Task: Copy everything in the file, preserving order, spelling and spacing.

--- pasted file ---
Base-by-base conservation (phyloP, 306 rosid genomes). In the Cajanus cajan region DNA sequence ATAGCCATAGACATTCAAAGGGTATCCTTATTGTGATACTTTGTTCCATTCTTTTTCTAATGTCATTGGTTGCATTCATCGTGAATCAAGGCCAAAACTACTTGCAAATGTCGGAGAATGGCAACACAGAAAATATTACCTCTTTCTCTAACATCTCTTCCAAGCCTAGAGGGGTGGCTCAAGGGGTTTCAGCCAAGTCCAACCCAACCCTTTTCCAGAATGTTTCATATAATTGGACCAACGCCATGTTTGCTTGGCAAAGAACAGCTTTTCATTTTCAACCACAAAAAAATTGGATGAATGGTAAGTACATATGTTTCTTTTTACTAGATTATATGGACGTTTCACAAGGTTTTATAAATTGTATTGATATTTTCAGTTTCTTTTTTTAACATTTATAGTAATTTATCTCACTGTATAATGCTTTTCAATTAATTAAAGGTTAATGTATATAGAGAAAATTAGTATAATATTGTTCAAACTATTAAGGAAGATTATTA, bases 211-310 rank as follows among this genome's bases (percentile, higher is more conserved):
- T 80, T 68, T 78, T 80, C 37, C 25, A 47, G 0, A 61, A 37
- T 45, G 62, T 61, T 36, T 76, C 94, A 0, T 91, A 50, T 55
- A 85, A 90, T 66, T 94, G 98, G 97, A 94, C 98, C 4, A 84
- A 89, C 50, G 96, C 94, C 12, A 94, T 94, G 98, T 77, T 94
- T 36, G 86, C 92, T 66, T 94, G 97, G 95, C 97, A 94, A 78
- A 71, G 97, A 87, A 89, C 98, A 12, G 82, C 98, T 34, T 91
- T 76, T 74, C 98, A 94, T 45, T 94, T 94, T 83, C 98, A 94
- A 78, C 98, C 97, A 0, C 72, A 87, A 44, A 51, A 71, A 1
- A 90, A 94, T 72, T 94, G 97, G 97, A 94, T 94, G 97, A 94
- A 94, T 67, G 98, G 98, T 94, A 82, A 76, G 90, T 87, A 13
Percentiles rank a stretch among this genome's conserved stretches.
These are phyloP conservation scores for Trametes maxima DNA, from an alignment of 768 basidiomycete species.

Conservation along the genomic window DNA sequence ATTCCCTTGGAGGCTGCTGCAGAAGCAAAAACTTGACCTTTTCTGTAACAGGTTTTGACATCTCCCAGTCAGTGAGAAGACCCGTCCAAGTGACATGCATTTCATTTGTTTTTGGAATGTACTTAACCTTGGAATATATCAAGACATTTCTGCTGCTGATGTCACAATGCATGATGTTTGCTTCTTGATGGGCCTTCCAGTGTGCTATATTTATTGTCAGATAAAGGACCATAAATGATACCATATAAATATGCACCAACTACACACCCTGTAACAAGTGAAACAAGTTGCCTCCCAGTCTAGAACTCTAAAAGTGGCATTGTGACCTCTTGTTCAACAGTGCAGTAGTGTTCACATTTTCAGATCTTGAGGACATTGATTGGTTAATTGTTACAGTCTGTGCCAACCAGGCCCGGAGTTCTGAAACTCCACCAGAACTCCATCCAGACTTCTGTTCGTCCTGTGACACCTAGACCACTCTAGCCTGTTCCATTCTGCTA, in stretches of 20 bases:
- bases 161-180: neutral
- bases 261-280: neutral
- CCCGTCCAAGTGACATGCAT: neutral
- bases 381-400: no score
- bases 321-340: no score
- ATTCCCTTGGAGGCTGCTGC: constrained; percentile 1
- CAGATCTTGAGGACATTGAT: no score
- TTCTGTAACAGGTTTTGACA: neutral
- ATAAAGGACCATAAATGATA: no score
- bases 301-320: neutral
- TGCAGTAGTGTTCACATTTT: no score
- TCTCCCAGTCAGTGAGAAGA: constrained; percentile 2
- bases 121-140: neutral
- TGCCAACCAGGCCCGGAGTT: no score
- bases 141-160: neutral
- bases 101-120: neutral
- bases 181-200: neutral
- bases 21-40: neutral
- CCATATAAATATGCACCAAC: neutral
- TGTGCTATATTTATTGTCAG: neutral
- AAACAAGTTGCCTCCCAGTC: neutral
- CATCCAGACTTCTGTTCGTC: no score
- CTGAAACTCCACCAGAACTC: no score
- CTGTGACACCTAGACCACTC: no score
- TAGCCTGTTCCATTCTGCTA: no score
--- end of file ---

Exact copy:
Base-by-base conservation (phyloP, 306 rosid genomes). In the Cajanus cajan region DNA sequence ATAGCCATAGACATTCAAAGGGTATCCTTATTGTGATACTTTGTTCCATTCTTTTTCTAATGTCATTGGTTGCATTCATCGTGAATCAAGGCCAAAACTACTTGCAAATGTCGGAGAATGGCAACACAGAAAATATTACCTCTTTCTCTAACATCTCTTCCAAGCCTAGAGGGGTGGCTCAAGGGGTTTCAGCCAAGTCCAACCCAACCCTTTTCCAGAATGTTTCATATAATTGGACCAACGCCATGTTTGCTTGGCAAAGAACAGCTTTTCATTTTCAACCACAAAAAAATTGGATGAATGGTAAGTACATATGTTTCTTTTTACTAGATTATATGGACGTTTCACAAGGTTTTATAAATTGTATTGATATTTTCAGTTTCTTTTTTTAACATTTATAGTAATTTATCTCACTGTATAATGCTTTTCAATTAATTAAAGGTTAATGTATATAGAGAAAATTAGTATAATATTGTTCAAACTATTAAGGAAGATTATTA, bases 211-310 rank as follows among this genome's bases (percentile, higher is more conserved):
- T 80, T 68, T 78, T 80, C 37, C 25, A 47, G 0, A 61, A 37
- T 45, G 62, T 61, T 36, T 76, C 94, A 0, T 91, A 50, T 55
- A 85, A 90, T 66, T 94, G 98, G 97, A 94, C 98, C 4, A 84
- A 89, C 50, G 96, C 94, C 12, A 94, T 94, G 98, T 77, T 94
- T 36, G 86, C 92, T 66, T 94, G 97, G 95, C 97, A 94, A 78
- A 71, G 97, A 87, A 89, C 98, A 12, G 82, C 98, T 34, T 91
- T 76, T 74, C 98, A 94, T 45, T 94, T 94, T 83, C 98, A 94
- A 78, C 98, C 97, A 0, C 72, A 87, A 44, A 51, A 71, A 1
- A 90, A 94, T 72, T 94, G 97, G 97, A 94, T 94, G 97, A 94
- A 94, T 67, G 98, G 98, T 94, A 82, A 76, G 90, T 87, A 13
Percentiles rank a stretch among this genome's conserved stretches.
These are phyloP conservation scores for Trametes maxima DNA, from an alignment of 768 basidiomycete species.

Conservation along the genomic window DNA sequence ATTCCCTTGGAGGCTGCTGCAGAAGCAAAAACTTGACCTTTTCTGTAACAGGTTTTGACATCTCCCAGTCAGTGAGAAGACCCGTCCAAGTGACATGCATTTCATTTGTTTTTGGAATGTACTTAACCTTGGAATATATCAAGACATTTCTGCTGCTGATGTCACAATGCATGATGTTTGCTTCTTGATGGGCCTTCCAGTGTGCTATATTTATTGTCAGATAAAGGACCATAAATGATACCATATAAATATGCACCAACTACACACCCTGTAACAAGTGAAACAAGTTGCCTCCCAGTCTAGAACTCTAAAAGTGGCATTGTGACCTCTTGTTCAACAGTGCAGTAGTGTTCACATTTTCAGATCTTGAGGACATTGATTGGTTAATTGTTACAGTCTGTGCCAACCAGGCCCGGAGTTCTGAAACTCCACCAGAACTCCATCCAGACTTCTGTTCGTCCTGTGACACCTAGACCACTCTAGCCTGTTCCATTCTGCTA, in stretches of 20 bases:
- bases 161-180: neutral
- bases 261-280: neutral
- CCCGTCCAAGTGACATGCAT: neutral
- bases 381-400: no score
- bases 321-340: no score
- ATTCCCTTGGAGGCTGCTGC: constrained; percentile 1
- CAGATCTTGAGGACATTGAT: no score
- TTCTGTAACAGGTTTTGACA: neutral
- ATAAAGGACCATAAATGATA: no score
- bases 301-320: neutral
- TGCAGTAGTGTTCACATTTT: no score
- TCTCCCAGTCAGTGAGAAGA: constrained; percentile 2
- bases 121-140: neutral
- TGCCAACCAGGCCCGGAGTT: no score
- bases 141-160: neutral
- bases 101-120: neutral
- bases 181-200: neutral
- bases 21-40: neutral
- CCATATAAATATGCACCAAC: neutral
- TGTGCTATATTTATTGTCAG: neutral
- AAACAAGTTGCCTCCCAGTC: neutral
- CATCCAGACTTCTGTTCGTC: no score
- CTGAAACTCCACCAGAACTC: no score
- CTGTGACACCTAGACCACTC: no score
- TAGCCTGTTCCATTCTGCTA: no score